Canada is enhancing its utilization of automation technologies to streamline the processing of work permit extensions and Post-Graduation Work Permits (PGWPs) more effectively for Nigerians and others.
As outlined in a recent statement by Immigration, Refugees, and Citizenship Canada (IRCC), innovative automated tools will be employed to assess and manage work permit extension and PGWP applications based on their level of complexity. This strategic implementation is expected to expedite decision-making for certain applicants.
The statement says “Automated tools are part of IRCC’s commitment to using technology responsibly to build a stronger immigration system for the benefit of all of our clients.”
The statement emphasized that Canada regularly reviews its tools to ensure their functionality aligns with the intended purpose and maintains consistency with applications subject to comprehensive human review. It further clarified that application refusals and recommendations for refusal can only be made by an IRCC officer, with automated tools serving a supportive role in the process.
What a work permit entails
A work permit is an official legal document that grants an individual the authority to lawfully seek employment, work, and earn income in a foreign nation. In response to Canada’s aging population and declining birth rate, which have led to a reduction in its labor force, the country has intensified its efforts to attract a substantial influx of young and dynamic immigrants through immigrant-friendly policies.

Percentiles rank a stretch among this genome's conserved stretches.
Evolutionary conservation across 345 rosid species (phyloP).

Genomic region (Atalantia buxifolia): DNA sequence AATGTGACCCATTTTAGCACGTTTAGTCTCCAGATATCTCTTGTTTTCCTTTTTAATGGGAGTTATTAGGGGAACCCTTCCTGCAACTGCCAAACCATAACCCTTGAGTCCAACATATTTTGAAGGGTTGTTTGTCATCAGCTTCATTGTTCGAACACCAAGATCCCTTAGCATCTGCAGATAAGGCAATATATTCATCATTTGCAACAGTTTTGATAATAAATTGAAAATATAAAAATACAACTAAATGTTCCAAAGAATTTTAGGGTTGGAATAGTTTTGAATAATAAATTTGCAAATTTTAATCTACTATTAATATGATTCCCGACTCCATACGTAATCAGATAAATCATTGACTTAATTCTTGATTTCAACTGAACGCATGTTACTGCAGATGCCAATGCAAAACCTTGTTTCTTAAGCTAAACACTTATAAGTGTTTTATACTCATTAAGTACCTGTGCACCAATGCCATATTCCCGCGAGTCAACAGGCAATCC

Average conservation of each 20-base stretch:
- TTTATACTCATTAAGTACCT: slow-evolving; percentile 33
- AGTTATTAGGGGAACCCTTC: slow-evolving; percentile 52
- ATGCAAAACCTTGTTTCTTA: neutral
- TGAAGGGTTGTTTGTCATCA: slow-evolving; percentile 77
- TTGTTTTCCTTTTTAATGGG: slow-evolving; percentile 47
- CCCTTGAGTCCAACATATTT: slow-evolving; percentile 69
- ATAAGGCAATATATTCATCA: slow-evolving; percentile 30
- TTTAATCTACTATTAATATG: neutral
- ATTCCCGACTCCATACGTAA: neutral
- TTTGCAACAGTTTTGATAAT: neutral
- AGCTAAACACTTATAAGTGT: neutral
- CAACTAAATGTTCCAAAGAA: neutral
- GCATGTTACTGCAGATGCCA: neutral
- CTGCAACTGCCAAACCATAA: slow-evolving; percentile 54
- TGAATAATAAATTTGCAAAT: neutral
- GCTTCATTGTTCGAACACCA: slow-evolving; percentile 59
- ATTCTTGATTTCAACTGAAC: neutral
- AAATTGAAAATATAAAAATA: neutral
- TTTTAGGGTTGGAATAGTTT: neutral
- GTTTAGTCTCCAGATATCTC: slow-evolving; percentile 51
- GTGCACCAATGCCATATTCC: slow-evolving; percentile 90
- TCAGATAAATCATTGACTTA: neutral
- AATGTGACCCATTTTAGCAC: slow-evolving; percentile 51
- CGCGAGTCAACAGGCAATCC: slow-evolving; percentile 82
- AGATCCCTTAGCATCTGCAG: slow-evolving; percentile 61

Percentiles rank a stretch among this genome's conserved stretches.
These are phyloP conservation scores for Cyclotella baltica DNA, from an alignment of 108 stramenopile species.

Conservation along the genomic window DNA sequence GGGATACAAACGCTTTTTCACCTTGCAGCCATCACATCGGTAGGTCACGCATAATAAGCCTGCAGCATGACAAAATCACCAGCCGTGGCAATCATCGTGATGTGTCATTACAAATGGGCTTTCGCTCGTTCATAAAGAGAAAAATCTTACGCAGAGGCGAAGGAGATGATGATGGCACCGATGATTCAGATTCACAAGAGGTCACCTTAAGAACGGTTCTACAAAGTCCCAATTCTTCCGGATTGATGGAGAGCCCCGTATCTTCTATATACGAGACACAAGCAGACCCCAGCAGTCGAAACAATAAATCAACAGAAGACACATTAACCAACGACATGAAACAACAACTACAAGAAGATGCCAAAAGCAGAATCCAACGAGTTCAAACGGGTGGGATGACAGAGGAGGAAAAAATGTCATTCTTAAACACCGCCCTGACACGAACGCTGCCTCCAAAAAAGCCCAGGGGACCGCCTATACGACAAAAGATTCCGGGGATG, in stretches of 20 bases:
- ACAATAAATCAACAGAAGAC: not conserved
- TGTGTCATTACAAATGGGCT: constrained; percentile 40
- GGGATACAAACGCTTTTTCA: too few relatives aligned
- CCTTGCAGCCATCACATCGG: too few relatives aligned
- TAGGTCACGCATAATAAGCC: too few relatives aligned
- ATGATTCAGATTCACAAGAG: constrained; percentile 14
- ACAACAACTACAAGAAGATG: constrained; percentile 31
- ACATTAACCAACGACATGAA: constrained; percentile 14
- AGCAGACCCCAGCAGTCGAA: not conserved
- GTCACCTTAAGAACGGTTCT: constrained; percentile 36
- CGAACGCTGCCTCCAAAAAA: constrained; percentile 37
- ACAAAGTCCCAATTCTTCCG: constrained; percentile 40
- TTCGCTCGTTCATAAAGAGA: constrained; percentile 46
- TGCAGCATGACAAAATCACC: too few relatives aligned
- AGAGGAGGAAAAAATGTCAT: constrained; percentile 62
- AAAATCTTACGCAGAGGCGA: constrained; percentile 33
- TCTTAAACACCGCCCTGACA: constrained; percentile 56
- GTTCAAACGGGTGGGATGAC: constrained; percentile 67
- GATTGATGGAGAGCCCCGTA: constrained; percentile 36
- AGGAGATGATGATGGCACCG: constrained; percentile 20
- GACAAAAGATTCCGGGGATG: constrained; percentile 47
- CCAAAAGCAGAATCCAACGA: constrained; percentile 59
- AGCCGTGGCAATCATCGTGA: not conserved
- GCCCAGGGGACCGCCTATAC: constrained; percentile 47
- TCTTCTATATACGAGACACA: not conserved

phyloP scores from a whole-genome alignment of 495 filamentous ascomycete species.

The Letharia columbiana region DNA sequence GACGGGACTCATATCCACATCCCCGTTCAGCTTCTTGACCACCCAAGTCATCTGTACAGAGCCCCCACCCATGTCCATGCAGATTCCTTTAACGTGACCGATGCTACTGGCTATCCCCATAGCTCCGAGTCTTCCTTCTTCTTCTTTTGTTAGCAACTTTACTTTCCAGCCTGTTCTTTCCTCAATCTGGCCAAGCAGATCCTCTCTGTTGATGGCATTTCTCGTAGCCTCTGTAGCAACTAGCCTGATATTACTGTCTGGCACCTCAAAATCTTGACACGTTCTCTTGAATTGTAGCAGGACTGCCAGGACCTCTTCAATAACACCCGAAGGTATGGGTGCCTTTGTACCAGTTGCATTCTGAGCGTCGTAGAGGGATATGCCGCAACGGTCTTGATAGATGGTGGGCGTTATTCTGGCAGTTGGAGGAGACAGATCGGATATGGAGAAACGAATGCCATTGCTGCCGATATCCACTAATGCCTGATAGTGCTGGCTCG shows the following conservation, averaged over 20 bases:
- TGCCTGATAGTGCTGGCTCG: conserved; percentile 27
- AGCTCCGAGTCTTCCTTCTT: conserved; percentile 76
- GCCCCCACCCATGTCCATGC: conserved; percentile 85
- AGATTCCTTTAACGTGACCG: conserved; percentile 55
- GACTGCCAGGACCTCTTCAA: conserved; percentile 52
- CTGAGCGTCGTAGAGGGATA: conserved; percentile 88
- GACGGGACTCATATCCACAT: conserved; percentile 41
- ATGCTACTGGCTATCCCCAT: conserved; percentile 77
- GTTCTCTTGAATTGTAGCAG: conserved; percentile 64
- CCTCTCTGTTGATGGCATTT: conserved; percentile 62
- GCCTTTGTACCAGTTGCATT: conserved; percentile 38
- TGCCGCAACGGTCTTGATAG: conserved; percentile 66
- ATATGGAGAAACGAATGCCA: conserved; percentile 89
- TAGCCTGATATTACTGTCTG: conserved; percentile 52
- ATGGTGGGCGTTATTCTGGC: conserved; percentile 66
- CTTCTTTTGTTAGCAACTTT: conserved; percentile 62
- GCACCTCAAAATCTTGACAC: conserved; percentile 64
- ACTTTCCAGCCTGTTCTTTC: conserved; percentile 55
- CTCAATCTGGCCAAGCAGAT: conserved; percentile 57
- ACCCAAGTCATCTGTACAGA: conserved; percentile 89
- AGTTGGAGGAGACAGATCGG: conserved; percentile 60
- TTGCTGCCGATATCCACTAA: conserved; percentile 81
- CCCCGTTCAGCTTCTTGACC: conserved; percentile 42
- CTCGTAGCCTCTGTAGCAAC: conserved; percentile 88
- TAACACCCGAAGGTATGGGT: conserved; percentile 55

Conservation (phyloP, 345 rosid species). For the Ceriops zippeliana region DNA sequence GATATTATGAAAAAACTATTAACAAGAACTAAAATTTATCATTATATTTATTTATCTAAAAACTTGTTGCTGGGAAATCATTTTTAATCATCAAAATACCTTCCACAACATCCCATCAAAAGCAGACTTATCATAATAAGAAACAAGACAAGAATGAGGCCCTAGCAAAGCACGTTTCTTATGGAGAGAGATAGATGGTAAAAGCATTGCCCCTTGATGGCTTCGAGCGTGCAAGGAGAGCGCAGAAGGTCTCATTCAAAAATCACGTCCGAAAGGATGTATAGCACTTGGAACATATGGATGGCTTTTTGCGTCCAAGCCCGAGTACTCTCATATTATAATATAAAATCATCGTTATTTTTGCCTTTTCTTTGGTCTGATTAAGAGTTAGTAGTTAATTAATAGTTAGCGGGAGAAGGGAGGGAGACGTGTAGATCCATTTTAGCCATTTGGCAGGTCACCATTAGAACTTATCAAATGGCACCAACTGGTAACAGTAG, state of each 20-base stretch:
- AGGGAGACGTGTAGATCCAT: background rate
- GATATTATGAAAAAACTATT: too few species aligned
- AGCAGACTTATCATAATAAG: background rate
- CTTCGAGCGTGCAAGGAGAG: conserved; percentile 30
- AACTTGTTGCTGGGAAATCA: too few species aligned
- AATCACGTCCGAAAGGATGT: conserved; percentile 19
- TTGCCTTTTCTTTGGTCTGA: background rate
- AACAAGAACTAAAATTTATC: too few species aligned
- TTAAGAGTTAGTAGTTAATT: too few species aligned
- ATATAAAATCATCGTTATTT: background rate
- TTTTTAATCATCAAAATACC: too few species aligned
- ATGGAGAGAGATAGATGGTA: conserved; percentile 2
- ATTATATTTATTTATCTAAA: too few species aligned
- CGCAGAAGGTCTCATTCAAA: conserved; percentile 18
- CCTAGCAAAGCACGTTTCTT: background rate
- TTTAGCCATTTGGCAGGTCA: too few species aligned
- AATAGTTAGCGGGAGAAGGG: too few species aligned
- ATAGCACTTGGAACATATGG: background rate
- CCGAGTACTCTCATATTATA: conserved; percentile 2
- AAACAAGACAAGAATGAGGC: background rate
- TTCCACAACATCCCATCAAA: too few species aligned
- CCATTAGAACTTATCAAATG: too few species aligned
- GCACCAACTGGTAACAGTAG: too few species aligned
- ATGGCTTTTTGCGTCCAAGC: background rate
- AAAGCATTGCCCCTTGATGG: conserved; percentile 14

According to recent job vacancy statistics from Statistics Canada, there were 153,000 unfilled positions in the healthcare and social assistance sector in April 2023, marking the highest vacancy rate among all employment sectors.
In the previous year, the Canadian federal government unveiled an ambitious plan to admit 500,000 immigrants annually by 2025, with nearly 1.5 million new immigrants expected to arrive in the country over the next three years.
In 2022, Canada welcomed 437,120 Permanent Residents (PRs), marking an almost eight percent rise compared to the previous year’s PR figures, as reported by IRCC. Specifically, the number of Nigerian Permanent Residents increased significantly by 41.9 percent, reaching 22,130 individuals last year compared to 15,595 in the preceding year.
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